At the beginning of training camp, Columbus Blue Jackets rookie Cole Sillinger made headlines when he was centering the presumptive first line between Jakub Voracek and Patrik Laine.
As soon as that happened, the conversation surrounding the 18-year old turned quickly from 'could Sillinger make the opening night roster?' to 'oh my goodness, it sure seems like Sillinger is going to make the opening night roster'. On Sunday, the Blue Jackets announced an NHL-heavy roster for their game on Monday night against the Buffalo Sabres. At practice, Sillinger skated with Gus Nyquist and Oliver Bjorkstrand, a clear indication that he's being given every opportunity to make the team in a key role, either on the top line or the second line.
#CBJ head coach Brad Larsen: You might have some guys that are shocked on opening night. We have some kids that are pushing. I think everybody sees it. Guys will get rewarded if theyre playing well.— Jeff Svoboda (@JacketsInsider) October 3, 2021
This article isn't to discuss the merits of whether Sillinger should start the year in the NHL or the AHL, as it appears it's all but a formality that the youngster will open the year with the big club. And now that it seems inevitable, here are a few thoughts on how the Blue Jackets should - and shouldn't - handle their recent 12th overall pick.
When Pierre-Luc Dubois, who was selected 3rd overall, made his NHL debut, it was in a fourth-line capacity. More to the point, he played fourth line left-wing, a far cry from the top-line center he was drafted to become (and eventually became). That's because it is not common for 18-year-olds to crack NHL lineups. But when they do, it's typically the 'can't miss', first-overall pick type of player that does so. In GM Jarmo Kekalainen's career in the front office with the St. Louis Blues and with the Blue Jackets, only David Perron has gone from drafted in the summer to NHL lineup that very fall.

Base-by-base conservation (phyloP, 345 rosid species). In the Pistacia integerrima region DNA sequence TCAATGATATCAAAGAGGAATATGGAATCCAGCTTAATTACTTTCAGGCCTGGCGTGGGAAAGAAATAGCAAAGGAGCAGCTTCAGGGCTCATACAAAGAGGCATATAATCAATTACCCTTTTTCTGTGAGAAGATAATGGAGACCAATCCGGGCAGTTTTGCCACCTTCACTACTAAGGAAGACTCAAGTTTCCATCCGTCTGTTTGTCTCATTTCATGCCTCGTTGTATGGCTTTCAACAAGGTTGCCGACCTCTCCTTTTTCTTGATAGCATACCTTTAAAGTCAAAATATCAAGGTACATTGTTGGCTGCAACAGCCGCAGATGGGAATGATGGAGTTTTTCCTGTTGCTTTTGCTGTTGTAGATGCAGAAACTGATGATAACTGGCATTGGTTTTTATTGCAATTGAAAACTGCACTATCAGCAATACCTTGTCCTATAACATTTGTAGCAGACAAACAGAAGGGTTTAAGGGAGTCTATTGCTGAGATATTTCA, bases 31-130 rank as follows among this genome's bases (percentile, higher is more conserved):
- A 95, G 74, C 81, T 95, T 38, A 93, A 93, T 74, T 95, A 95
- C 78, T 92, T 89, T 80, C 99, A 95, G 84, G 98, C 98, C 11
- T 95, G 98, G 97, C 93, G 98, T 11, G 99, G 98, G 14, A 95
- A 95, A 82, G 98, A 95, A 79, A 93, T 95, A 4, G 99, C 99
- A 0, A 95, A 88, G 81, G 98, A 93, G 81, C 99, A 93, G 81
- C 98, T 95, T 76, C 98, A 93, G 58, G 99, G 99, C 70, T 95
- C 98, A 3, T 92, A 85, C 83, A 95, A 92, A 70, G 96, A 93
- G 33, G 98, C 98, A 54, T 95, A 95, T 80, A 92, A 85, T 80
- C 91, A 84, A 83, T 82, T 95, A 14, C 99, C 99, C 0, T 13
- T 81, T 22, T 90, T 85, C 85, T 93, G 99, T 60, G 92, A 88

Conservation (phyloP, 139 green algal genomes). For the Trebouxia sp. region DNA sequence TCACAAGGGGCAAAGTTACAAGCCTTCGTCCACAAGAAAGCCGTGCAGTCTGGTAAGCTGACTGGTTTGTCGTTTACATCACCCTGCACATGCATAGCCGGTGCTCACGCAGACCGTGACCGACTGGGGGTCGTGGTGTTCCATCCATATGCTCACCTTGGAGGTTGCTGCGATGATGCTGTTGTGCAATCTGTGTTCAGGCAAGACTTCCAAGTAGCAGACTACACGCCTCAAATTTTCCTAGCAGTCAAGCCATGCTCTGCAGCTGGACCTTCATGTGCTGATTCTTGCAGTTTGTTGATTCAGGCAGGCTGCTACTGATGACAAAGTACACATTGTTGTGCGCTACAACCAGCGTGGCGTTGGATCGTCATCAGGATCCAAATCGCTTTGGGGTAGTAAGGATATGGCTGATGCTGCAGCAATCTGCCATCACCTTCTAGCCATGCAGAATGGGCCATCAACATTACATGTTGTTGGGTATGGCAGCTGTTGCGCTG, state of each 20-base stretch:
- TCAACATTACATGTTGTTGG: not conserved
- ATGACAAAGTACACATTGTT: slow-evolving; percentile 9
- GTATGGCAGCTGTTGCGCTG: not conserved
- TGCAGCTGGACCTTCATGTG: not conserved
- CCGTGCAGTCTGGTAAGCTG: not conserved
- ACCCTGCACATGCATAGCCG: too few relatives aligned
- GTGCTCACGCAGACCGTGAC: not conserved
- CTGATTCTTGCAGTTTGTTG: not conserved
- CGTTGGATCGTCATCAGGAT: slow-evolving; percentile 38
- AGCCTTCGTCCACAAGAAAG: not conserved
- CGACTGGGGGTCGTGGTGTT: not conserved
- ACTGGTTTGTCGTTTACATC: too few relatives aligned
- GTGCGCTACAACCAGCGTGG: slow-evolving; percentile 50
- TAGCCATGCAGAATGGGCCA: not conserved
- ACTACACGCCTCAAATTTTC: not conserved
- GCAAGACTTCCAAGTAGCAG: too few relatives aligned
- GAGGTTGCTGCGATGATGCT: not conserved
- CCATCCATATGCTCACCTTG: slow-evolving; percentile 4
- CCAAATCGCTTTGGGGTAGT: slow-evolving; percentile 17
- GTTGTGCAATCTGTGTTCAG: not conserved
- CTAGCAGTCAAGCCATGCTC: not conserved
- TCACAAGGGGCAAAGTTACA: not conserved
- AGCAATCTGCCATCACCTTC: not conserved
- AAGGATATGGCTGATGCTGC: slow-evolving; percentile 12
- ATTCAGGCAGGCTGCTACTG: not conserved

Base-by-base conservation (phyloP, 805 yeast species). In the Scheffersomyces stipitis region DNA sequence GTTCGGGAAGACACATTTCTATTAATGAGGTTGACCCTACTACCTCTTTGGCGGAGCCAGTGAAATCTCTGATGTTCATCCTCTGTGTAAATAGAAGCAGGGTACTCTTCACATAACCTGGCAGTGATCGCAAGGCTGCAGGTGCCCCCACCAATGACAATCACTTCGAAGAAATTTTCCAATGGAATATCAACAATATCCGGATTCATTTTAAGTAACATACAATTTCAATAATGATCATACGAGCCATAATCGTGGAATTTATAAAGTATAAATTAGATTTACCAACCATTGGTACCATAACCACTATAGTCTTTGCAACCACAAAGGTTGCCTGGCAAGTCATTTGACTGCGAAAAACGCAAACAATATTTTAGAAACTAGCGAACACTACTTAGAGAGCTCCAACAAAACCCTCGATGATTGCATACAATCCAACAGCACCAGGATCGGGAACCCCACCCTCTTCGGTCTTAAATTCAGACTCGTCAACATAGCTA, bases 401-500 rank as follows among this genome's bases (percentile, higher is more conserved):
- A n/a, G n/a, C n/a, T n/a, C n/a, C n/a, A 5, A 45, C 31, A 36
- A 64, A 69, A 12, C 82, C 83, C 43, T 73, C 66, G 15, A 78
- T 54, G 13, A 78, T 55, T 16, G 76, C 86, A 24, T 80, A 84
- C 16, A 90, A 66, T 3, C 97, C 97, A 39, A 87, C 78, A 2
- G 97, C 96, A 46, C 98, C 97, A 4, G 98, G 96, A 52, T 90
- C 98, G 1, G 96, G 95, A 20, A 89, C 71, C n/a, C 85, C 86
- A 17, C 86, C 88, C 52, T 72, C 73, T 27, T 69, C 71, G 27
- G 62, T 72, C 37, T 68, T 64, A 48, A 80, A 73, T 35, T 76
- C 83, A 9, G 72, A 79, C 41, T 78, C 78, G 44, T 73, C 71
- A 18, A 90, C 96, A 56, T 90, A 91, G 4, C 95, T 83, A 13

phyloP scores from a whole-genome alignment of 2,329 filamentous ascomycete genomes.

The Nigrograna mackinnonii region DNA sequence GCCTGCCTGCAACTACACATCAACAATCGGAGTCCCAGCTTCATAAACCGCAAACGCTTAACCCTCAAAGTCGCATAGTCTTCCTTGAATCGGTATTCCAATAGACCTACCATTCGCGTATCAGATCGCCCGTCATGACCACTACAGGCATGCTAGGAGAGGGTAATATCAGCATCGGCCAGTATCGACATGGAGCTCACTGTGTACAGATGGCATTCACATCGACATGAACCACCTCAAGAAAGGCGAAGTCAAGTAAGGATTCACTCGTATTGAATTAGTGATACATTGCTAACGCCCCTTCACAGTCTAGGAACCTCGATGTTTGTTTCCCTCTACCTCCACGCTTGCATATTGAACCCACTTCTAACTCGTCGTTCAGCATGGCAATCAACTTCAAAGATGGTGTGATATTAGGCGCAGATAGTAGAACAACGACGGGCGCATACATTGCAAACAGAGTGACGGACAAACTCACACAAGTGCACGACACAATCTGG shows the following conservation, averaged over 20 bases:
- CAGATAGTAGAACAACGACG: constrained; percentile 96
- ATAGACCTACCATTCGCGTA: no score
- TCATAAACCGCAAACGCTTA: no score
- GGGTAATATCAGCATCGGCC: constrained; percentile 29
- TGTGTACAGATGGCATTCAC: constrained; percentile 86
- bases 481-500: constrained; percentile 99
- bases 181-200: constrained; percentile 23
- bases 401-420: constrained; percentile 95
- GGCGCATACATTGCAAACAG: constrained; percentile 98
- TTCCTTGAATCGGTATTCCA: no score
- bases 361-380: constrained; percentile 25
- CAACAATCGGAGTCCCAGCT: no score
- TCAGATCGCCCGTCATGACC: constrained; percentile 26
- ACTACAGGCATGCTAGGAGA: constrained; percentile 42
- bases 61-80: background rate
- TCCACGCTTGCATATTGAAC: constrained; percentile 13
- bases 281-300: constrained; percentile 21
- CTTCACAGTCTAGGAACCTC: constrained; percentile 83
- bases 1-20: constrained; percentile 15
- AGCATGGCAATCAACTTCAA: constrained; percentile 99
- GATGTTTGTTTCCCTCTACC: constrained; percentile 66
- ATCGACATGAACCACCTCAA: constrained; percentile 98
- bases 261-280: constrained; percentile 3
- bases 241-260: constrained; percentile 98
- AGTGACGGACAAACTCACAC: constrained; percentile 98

Last season, only four players taken in the 2020 NHL Draft ended up playing games, and they were taken first (Alexis Lafreniere), second (Quinton Byfield), third (Tim Stutzle), and sixth (Jamie Drysdale) overall. Some trivia - the last 18-year old to crack the Blue Jackets' lineup? Nikita Filatov, per quanthockey.
That Sillinger could even make the Blue Jackets may be more a commentary on the state of the lineup than his talent, undeniable as it may be. Most NHL franchises would stash a prized (but not elite) prospect in the AHL and feel great about it. But, again, Sillinger has impressed so much that it's likely a moot point. That's fine, but one item that gives me pause is where he could end up in the lineup. If it becomes clear that a top-six center role is too rich for him, the worst thing the organization could do is keep him in an NHL lineup at a diminished role.
Balancing patience with action could be a challenging tightrope to walk. On the one hand, the club should anticipate that he'll have some difficult nights in the NHL. But allowing him to work through these struggles and not pin him to the bench will be paramount. And if a few bad nights turns into a few bad weeks, the organization needs to have his long-term development in mind. I subscribe to the iron sharpens iron ethos, but only to a point. Sending him to the AHL, where he would presumably have a large role, shouldn't be treated as a demotion. Most 18-year olds would be in over their heads playing in that league, much less the NHL.
Of course, that too could be moot. Perhaps Sillinger is as NHL ready as he's appeared since he came to Columbus before training camp ever began. To say he's ahead of schedule is an understatement. When the Blue Jackets drafted him and Kent Johnson with their top two picks this offseason, the hope was that the club had drafted their top two centers of the future. And the future may be closer than we thought.